Wine Storage

At one time wine-collecting was restricted to the rich, who would normally have storage in the specially constructed wine cellars in their homes. This wine was for the use of family and friends and not thought of as an investment. However, over the last century, even people with average or above average incomes have started to collect wines as they consider it may be a good investment. Investing in wine can yield a high return if one chooses the correct wines and makes sure they are correctly stored. The value of a good wine often increases substantially if it is handled with proper care.

Wine stored correctly can last for many years. When wine is found on old shipwrecks at the bottom of the ocean, the wine is usually in very good drinking condition. This is because the wine has been stored in just the right temperature and humidity conditions without odors and movement in the environment. Wine can be very expensive, the price being dependent on its type, the country and region where it originated, as well as the age and condition of the wine. It is therefore important to secure your wine in a suitable and safe location to protect your investment.

The correct temperatures should be observed carefully both when you store wine and when you serve it. If you want your stored wine to age well the storage facility should be 56-58 degrees F. Organic esters give wine its distinctive flavor and the character of the wine is dictated by complex biological compounds. 56-58 degrees F is the temperature that is best to bring about the maximum number of good organic ester reactions and the least number of organic reactions which are liable to spoil the wine. This optimal temperature of 56-58 F ensures the maximum possibility of the wine aging well and having its particular fine taste.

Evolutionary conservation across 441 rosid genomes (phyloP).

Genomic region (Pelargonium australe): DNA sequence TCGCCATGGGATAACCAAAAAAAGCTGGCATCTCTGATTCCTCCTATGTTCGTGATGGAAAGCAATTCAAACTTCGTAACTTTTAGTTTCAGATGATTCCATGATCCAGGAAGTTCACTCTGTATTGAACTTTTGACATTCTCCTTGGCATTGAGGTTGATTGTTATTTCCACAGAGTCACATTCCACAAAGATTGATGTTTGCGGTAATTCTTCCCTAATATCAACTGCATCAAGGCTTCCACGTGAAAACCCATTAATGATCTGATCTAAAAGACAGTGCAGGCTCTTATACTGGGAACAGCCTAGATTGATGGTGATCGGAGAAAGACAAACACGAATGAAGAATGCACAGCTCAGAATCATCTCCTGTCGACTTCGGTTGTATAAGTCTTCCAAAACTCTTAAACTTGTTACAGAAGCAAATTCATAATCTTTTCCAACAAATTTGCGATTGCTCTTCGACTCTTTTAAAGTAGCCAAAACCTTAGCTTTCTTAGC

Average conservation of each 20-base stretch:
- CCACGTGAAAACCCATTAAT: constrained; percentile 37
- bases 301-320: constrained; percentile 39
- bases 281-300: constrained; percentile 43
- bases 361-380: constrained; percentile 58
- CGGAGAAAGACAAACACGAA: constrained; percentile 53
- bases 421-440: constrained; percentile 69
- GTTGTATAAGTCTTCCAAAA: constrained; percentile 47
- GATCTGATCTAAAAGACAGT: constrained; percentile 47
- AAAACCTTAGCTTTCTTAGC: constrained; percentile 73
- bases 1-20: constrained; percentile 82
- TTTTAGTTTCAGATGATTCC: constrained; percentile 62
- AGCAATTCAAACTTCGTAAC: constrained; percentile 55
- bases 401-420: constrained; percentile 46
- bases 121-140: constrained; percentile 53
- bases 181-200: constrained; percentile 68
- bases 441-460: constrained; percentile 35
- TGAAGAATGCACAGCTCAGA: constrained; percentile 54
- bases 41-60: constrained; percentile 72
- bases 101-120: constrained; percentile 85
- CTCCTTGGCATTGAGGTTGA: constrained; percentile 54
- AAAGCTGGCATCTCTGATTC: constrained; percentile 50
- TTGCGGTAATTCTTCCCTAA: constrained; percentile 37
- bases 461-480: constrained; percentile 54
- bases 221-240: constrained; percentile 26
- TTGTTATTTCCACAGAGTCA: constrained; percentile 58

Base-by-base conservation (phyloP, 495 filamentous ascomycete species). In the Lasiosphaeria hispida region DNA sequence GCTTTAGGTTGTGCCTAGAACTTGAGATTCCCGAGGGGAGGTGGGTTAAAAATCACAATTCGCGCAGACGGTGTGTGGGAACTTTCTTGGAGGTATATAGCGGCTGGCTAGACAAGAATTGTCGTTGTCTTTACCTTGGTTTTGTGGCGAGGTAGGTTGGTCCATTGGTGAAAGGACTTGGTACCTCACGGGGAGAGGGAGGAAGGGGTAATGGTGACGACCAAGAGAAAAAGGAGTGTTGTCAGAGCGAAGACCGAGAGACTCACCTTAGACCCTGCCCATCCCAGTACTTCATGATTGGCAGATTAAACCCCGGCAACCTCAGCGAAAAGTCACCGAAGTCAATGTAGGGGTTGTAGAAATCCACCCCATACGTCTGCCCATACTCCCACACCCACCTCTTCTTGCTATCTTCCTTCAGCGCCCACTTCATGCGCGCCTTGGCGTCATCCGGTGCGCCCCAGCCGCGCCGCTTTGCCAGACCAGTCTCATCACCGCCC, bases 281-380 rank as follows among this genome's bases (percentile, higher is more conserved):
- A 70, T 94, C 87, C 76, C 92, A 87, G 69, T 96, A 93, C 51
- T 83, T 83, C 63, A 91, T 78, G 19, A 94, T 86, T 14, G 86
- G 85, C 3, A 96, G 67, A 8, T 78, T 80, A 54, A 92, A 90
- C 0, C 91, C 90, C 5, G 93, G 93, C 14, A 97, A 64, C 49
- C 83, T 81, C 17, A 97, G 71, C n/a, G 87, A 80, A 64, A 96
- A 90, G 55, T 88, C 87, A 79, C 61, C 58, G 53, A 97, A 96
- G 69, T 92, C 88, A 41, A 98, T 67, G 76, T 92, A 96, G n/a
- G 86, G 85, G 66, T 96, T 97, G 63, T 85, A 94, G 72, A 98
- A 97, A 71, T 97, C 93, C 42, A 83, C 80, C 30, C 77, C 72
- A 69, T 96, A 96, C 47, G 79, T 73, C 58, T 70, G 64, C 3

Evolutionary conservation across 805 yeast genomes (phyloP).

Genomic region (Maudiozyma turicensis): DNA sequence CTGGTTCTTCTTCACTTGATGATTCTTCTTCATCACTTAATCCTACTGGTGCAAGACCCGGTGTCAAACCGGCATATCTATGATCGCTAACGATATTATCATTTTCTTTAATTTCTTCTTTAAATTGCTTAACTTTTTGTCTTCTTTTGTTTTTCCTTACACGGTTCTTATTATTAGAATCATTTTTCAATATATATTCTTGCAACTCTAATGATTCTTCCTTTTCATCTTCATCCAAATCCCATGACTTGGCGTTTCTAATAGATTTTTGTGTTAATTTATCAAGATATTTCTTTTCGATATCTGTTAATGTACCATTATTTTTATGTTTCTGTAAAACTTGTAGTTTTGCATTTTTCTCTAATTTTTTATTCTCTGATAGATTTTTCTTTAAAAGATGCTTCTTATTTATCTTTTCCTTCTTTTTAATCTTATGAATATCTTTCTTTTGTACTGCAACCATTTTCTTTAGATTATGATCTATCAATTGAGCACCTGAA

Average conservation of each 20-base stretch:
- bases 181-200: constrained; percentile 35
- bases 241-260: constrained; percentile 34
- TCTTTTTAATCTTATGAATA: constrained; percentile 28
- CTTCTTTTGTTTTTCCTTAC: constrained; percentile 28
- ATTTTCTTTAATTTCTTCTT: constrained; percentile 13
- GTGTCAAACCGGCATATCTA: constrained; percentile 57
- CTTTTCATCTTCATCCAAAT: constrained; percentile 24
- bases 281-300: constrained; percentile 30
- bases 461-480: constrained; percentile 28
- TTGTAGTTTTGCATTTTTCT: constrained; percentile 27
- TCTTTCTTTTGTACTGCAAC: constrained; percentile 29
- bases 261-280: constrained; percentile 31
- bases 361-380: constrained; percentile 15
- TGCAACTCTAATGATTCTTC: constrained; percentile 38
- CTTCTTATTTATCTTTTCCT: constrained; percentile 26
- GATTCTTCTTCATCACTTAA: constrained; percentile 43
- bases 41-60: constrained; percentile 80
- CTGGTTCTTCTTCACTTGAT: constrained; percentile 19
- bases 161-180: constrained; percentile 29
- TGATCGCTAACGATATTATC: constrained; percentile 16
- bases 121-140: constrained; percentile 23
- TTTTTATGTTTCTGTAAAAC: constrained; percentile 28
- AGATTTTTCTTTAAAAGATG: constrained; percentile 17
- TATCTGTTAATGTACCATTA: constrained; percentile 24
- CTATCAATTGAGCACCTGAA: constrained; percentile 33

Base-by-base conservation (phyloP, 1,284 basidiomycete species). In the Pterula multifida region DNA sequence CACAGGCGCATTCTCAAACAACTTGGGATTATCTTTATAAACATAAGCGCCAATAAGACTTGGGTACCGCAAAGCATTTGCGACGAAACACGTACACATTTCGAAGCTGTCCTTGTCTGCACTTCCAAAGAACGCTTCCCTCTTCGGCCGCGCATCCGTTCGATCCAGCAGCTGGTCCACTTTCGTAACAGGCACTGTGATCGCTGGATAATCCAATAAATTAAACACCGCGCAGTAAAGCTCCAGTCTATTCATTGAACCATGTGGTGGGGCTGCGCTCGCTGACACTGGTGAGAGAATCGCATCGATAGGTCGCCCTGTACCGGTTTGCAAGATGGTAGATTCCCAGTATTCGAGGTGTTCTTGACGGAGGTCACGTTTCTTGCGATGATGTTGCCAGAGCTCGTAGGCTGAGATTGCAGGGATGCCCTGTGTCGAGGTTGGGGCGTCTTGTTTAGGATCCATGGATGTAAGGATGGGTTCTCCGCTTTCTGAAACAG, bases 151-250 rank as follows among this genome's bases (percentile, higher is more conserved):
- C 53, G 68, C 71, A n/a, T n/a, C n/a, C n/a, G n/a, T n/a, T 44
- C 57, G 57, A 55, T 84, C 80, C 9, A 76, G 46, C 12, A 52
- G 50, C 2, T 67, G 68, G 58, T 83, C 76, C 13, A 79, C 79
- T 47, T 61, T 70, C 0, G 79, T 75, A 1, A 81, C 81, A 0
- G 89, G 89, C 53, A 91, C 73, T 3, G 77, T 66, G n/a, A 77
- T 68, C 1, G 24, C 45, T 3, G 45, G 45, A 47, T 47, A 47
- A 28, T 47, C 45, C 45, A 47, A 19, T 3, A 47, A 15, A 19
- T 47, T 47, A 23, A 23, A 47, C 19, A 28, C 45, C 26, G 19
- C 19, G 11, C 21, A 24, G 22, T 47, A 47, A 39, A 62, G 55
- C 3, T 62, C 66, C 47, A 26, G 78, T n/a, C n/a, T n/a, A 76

If you observe the correct temperatures when you serve the wine, you will serve it at its best. Basically, you can take red wines directly from storage to serving, and white wines should be chilled in the refrigerator first. Below is a useful guide:

Rich, Red and full bodied wines should be served at 59 -68 degrees F
Light Red should be served at 54 -57 degrees F
Dry White, Rose and Blush wines should be served at 46- 57 degrees F
Champagne, and sparkling wines should be served at 43 -47 degrees F

Humidity If you have ever tasted wine that you thought tasted very bitter, this is because oxidation has taken place. This is why you must observe humidity levels as closely as you do temperature when you are storing wine. The optimal humidity level is 70% RH or higher as this will prevent cork shrinkage. If the cork shrinks, oxygen will leak slowly into the bottle and convert the wine to acid.

One can learn quite a bit about the contents of a bottle of wine just by examining it on the outside. If the wine in the bottle reaches a high level, you can assume that it is a new wine or a good wine of 5-15 years of age; if it is full only below the shoulder of the bottle, you will find that in all likelihood it is not drinkable. The level of the wine in the bottle will depend a lot on the age and type of wine, but it should always reach the upper shoulder of the bottle.

The term used to describe the gap between the cork and the wine in the bottle is “Ullage”. “Proper Ullage” is the optimum distance existing between cork and wine. Oxygen in the air destroys wine by causing oxidation of esters so that the wine becomes acidic, and it can even turn into vinegar which is acetic acid. It is therefore important in the storage of wine that the level of humidity in the storage unit will create water diffusion from the outside so that the cork will enlarge and no wine can escape, the diffusivity of water being greater than the diffusivity of wine. This is why the humidity levels should be maintained at 70% RH, and if the levels are below 70% RH the wine will leak from the bottle slowly as the cork will dry out, permitting oxygen to leak in. If the humidity levels are maintained properly the wine will not require re-corking for a long time.

Consumer products should always be properly labeled and wine is no different. It is therefore important to maintain the integrity of the label during storage, which is not always easy as the high humidity in the storage area makes it difficult to keep the labels intact and free of stains. Plastic protectors are on the market for the specific purpose of protecting the wine label. You can buy these and put them on the bottles prior to storage, but first check whether your storage facility supplies them as part of their service.